Film Option for Self Published Author
Bought up in Howth, Helen Seymour is extremely well versed in print, design and the creative process – she spent 17 years working in advertising where she set up and ran several companies of her own. But it was this very understanding of the creative process and a very clear vision for her novel Beautiful Noise that led Helen to turn down a five figure deal from a very enthusiastic Harper Collins in order to self publish her book. Speaking on the John Murray Show on RTE Radio 1 she said,”They absolutely loved it, but as we were working on it, it became apparent that we had two very different creative visions for the book. I was familiar with being creatively challenged but I’ve always had a very strong gut feeling about this book. So I made the decision to self publish.”
Helen told John, “I always wanted to write, I loved writing. My English teacher Miss. Hogan entered us all for a Penguin Books writing competition in second year, and I came second, it was a nationwide competition. I’m left handed and I remember my hand shaking with the excitement of writing the story, which was quite a dark story…But I grew up in the 80’s in a recession, and you didn’t grow up thinking you were going to be a writer. When I was 21 I went to work in an advertising agency, and was writing constantly… By the time I was 26 I was director of my own agency… By 30 I was starting to wonder what it was all about.
‘Between age 30 and 38 I started 3 books, and writing them was one thing, but finishing them was another. I started getting up at 5am to write, but I was running my own business and it kept dragging me away.” After a charity job fell through at the last minute Seymour made the decision to take 3 months out. She still didn’t think she could be a writer, but staying with a friend in Martha’s Vineyard, she said, “I did a writing course… and by day four I realised it’s what I wanted to do. So I rented my apartment and moved in with my Mother.” She got a job in a local restaurant, and in January 2007 started in earnest writing the book.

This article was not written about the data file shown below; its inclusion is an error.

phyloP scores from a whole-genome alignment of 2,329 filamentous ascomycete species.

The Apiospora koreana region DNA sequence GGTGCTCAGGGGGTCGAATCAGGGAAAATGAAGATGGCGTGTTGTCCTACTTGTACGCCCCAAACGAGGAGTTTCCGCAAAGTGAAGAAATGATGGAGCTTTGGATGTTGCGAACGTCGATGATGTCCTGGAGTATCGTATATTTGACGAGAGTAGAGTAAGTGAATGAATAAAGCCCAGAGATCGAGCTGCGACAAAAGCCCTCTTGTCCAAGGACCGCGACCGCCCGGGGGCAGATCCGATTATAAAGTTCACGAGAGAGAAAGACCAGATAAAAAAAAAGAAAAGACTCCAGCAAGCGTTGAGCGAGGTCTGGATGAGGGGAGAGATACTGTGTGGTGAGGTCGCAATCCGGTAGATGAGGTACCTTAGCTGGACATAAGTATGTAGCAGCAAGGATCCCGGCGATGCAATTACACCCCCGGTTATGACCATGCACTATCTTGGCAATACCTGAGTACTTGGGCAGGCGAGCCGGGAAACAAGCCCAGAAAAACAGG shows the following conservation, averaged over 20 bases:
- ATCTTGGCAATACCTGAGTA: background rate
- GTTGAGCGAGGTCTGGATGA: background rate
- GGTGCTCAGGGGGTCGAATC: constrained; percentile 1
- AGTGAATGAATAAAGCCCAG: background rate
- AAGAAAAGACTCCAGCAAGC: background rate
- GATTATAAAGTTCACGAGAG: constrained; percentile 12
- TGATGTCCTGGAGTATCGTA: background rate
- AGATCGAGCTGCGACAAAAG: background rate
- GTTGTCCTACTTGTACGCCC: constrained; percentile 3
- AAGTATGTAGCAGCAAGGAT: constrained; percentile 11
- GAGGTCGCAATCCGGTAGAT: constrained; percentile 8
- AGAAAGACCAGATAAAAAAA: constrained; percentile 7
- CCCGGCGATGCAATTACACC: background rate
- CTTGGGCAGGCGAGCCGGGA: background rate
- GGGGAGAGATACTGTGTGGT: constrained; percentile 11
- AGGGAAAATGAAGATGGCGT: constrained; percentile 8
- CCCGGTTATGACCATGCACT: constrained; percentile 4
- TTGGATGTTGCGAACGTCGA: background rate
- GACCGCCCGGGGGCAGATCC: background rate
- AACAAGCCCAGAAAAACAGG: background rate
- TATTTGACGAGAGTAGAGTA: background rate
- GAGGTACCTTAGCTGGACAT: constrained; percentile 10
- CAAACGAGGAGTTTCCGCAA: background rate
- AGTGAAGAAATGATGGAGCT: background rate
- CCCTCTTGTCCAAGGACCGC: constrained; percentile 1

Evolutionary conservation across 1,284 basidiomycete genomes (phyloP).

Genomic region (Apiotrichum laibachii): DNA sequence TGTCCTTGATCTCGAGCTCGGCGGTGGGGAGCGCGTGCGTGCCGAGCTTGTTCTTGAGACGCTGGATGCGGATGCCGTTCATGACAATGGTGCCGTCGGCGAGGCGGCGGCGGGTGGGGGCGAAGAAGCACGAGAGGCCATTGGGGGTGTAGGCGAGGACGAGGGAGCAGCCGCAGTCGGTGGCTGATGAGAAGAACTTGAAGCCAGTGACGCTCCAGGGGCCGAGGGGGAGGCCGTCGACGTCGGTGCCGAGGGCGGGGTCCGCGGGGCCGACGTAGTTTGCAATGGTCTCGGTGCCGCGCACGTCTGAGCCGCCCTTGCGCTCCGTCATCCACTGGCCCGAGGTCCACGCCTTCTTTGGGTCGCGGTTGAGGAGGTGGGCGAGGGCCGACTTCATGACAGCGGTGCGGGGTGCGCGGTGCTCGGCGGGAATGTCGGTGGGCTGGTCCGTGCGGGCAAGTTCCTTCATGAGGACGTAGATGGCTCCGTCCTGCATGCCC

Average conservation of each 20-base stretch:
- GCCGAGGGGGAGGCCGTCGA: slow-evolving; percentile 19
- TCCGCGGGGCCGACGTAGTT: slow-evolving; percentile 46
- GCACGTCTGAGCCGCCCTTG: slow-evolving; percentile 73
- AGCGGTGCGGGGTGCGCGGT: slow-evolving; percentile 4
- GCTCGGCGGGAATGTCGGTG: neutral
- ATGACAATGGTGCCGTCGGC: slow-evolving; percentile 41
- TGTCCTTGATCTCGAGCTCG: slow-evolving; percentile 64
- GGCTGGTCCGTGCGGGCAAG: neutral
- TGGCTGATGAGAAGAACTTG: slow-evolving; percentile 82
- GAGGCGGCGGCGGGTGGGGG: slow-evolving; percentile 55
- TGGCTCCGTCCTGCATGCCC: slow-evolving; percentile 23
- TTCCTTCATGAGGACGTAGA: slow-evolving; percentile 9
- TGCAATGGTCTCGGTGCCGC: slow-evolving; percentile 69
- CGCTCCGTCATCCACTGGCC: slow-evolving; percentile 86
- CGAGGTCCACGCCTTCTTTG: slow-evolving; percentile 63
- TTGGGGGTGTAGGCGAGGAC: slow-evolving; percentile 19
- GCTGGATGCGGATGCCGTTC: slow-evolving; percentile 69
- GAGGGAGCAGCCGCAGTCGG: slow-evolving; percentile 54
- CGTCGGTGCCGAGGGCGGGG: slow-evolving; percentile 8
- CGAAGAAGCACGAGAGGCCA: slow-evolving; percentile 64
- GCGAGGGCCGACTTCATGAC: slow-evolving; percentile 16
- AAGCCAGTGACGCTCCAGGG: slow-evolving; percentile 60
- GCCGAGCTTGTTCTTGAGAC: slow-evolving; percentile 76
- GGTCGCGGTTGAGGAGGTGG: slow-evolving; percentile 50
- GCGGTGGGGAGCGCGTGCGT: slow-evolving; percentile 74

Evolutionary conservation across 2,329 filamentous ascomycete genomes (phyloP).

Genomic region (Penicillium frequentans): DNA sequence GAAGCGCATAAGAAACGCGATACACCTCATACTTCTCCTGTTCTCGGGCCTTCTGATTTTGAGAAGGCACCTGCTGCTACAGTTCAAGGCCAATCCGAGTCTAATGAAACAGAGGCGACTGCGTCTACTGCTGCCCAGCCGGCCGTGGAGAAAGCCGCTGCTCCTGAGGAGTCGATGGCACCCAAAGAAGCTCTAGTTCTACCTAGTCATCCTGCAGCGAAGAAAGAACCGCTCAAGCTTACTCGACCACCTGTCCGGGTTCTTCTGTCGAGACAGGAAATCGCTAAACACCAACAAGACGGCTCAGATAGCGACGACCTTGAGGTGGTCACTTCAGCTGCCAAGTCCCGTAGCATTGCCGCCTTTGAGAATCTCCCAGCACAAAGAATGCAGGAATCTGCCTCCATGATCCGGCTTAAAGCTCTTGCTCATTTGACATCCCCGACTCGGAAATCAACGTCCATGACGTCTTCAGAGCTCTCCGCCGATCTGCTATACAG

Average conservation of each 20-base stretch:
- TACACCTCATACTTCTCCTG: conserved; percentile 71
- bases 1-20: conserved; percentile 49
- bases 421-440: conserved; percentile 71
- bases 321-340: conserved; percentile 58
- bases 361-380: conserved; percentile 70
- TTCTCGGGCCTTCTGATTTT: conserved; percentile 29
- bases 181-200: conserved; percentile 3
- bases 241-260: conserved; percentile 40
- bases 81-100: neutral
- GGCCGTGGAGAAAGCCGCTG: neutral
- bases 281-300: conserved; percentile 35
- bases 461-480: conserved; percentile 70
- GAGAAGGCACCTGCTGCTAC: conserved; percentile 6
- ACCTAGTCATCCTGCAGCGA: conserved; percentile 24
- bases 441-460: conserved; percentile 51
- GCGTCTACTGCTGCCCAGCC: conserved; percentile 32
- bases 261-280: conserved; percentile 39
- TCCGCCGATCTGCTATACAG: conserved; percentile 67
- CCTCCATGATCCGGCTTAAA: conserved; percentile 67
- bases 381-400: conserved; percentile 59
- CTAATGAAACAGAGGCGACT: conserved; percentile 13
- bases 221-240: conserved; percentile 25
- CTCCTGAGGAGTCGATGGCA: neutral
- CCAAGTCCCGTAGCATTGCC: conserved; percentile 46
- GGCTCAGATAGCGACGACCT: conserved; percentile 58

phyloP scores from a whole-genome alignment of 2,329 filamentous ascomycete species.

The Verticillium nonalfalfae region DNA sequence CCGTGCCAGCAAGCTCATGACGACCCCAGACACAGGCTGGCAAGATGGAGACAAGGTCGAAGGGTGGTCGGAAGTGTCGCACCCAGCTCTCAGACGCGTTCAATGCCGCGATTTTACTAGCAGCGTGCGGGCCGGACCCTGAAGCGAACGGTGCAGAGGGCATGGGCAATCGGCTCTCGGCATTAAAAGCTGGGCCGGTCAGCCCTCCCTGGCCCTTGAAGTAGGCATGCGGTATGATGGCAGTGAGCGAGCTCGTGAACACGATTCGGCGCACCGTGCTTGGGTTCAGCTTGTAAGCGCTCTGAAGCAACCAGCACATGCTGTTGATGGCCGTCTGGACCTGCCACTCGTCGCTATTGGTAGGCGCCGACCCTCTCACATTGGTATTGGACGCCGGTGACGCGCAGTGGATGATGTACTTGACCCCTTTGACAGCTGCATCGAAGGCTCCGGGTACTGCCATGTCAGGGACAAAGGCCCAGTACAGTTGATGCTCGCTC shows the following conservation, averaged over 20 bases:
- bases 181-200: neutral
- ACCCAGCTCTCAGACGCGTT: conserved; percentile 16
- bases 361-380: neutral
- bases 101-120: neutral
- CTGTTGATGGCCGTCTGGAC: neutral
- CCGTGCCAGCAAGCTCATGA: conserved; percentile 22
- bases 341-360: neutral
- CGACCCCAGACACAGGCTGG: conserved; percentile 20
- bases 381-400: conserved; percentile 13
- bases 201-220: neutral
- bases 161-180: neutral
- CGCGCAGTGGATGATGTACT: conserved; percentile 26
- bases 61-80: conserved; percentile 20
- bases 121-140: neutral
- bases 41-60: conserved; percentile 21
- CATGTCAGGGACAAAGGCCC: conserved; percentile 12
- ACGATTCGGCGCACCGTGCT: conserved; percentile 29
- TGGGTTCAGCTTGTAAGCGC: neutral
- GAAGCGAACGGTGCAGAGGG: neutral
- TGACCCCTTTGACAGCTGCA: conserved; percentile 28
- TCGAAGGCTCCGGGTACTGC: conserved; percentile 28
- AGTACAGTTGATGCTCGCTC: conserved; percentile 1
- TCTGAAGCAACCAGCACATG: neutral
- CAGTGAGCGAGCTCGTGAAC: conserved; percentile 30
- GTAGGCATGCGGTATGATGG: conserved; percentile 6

Despite being very comfortable in the image business, Seymour took a two day intensive course in self publishing in London and ensured that her book was professionally edited and proof read before its launch. Indeed, the final draft is 55,000 words shorter than the original manuscript, as Seymour said, “it has been rigourously edited.” Agented by Marianne Gunn O’Connor, the book caught the eye of John Moore, the Dundalk born director of ‘Behind Enemy Lines’ and the new ‘Die Hard’ film. Seymour said, “he got in touch and said, ‘I’m only on page 50 but I want to option this book’.” Coastguard Films, a production company owned by Moore has now optioned the film rights, with Moore to produce and Damien O’Donnell, who made ‘East is East’ and ‘Inside I’m Dancing’ to direct. The Irish Film Board have already given the project €25,000 in pre-production funding to pay Seymour to write the screenplay.
Set in Dublin in the 1980s Beautiful Noise tells the story of three pals and a pirate radio station – a world Bono, who launched the book, knows well from his days hanging out with RTE’s Dave Fanning at Big D Radio. Bono is a good friend of Seymour’s and read an early draft, “He was very interested in the story… he loved it, he gave me very positive feedback. He said ‘you know when you’re finished this book, you miss these people.'”
This is the blurb:
Dublin. 1985. A war is raging between The Government, RTÉ and the 28 illegal pirate radio stations, who’ve taken control of the nation’s airwaves and the advertising revenue that goes with it,” reads the blurb.
“When a bus accident brings Elliott, Iris and Squirrel together, little do they realise the real journey has only just begun. It’s an unlikely partnership; the barrister’s son, the punk on the dole and a courier with big dreams. But within six months of meeting, Studio One goes live, takes on the big boys of radio, and less than a year after they first meet, Elliott, Iris and Squirrel are owners of the number one radio station in the country.”
“But not without consequences. Fact mirrors fiction in this debut novel, which is reflective of the real story of pirate radio in Ireland. At its heart, however, Beautiful Noise is a story about growing up, it’s about the first steps you take in the world as an adult, it’s about how different people and events shape and change your life. The underlying theme is communication – the power of good, the consequences of bad, how some people shoot from the hip but others struggle to say what they feel, and how messages get mixed or lost in the process.
For the moment, Seymour is still working as a waitress, writing in every spare minute – but as she says, “I’m doing what I love.”
You can buy Beautiful Noise online here.